Wednesday, November 3, 2010
(originally published in The Outreach Connection in May 2005)
Rebecca Miller’s The Ballad Of Jack And Rose isn't really a good movie – it’s rambling and vague and under-developed. But it does have a definite loopy ambition, which coupled with some rather perverse undertones makes it far more fascinating than I expected from the diffuse trailer and generally bored reviews. Daniel Day Lewis plays Jack, an expatriate Scot who’s been living for decades on an island off the US East Coast – he used to be part of a thriving commune, but now it’s just him and his daughter Rose. Jack is dying from a heart condition, and he invites his girlfriend Catherine Keener and her late-teenage sons to move in. With no TV or other stimulation, this unleashes various batches of hormones, leading to various encounters and disasters.
Jack and Rose’s relationship has a potentially incestuous undertone, the sense of which seems to form at least part of Jack’s motivation to rearrange his life. He’s an idealist, but his idealism has become programmatic and dour – consisting of a rigorous daily regime and a hatred toward the property development that’s starting to eat across the island. Although Rose is happy with her life and resists change, she barely has a distinct personality. Her sense of her sexuality, for instance, seems abstracted, and when she loses her virginity to one of Keener’s sons it’s an action defined more by its effect on Jack than its effect on her (she hangs the blood stained sheet prominently on the washing line, with a helpful caption). This same event causes the accidental release of a snake that she’s stashed under the bed, which seems like a fairly obvious evocation of Eden and the apple.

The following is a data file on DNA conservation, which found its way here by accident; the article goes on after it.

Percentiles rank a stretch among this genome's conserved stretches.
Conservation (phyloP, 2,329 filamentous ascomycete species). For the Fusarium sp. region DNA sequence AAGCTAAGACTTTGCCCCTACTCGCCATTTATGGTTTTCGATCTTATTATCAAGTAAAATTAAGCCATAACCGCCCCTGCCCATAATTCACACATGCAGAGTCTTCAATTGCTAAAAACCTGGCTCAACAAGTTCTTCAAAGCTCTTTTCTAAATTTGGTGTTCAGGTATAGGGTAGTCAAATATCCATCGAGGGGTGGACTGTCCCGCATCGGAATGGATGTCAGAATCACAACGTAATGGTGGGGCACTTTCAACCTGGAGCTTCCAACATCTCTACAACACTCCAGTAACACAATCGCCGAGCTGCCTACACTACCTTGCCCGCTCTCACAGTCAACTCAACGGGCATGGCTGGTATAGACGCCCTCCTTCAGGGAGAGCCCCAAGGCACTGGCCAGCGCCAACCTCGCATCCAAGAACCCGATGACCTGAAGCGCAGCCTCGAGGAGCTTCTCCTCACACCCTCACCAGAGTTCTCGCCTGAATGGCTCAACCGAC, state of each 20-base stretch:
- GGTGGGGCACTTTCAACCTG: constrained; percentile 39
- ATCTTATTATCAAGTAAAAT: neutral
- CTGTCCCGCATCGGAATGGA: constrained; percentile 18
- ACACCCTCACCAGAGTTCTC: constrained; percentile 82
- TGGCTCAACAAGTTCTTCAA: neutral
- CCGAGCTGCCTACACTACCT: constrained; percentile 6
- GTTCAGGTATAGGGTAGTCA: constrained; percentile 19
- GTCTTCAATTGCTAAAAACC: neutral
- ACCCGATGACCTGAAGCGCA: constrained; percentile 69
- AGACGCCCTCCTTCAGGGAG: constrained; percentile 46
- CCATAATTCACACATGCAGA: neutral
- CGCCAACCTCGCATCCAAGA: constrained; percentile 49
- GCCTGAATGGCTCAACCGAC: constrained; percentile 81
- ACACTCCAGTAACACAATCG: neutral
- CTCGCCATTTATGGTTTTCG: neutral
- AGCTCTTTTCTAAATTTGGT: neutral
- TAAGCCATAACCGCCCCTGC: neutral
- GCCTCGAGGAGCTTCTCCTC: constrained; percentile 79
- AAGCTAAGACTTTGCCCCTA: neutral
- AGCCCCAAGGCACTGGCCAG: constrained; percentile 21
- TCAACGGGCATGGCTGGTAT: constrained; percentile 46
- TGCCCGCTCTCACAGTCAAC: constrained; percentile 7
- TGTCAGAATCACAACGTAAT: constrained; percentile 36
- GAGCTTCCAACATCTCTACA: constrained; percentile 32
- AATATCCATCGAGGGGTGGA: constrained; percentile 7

A cursory knowledge of the filmmaker only adds resonance to all this. Miller is the late Arthur Miller’s daughter, and Day Lewis is her husband. Arthur Miller was of course an icon whose life encompassed some startlingly vivid digressions. Day Lewis is famously wacky and idiosyncratic, lately seeming likely to give up acting altogether (this is only his third movie in ten years, after The Boxer and Gangs Of New York); he’s also the son of a writer, Cecil Day Lewis. It’s impossible to know what this all means as formative influence, but it wouldn’t be surprising if the director and her husband reinforced one another in maintaining a, let’s say, greater than average sense of self-dramatization. The Ballad Of Jack And Rose at times presents messy family dynamics as though they held some key to society.
Miller’s first film, Personal Velocity, rather impressed me at first viewing (in part because I was utterly unprepared for it). Based on her own short stories, it contains three modest stories of female lives in transition. The second, with Parker Posey as a Manhattan book editor who decides “to dump her beautiful husband like a redundant paragraph” is easily the best; it sweeps in a vast amount of digression and flavour while maintaining an exacting sense of pace and structure, and Posey is excellent in it. The first, with Kyra Sedgwick, is a bit weaker and the third, with Fairuza Balk, substantially so; these two stories seem to indicate over-confidence (in a worst case, arrogance) on Miller’s part, as if she equated her own observation with objective revelation.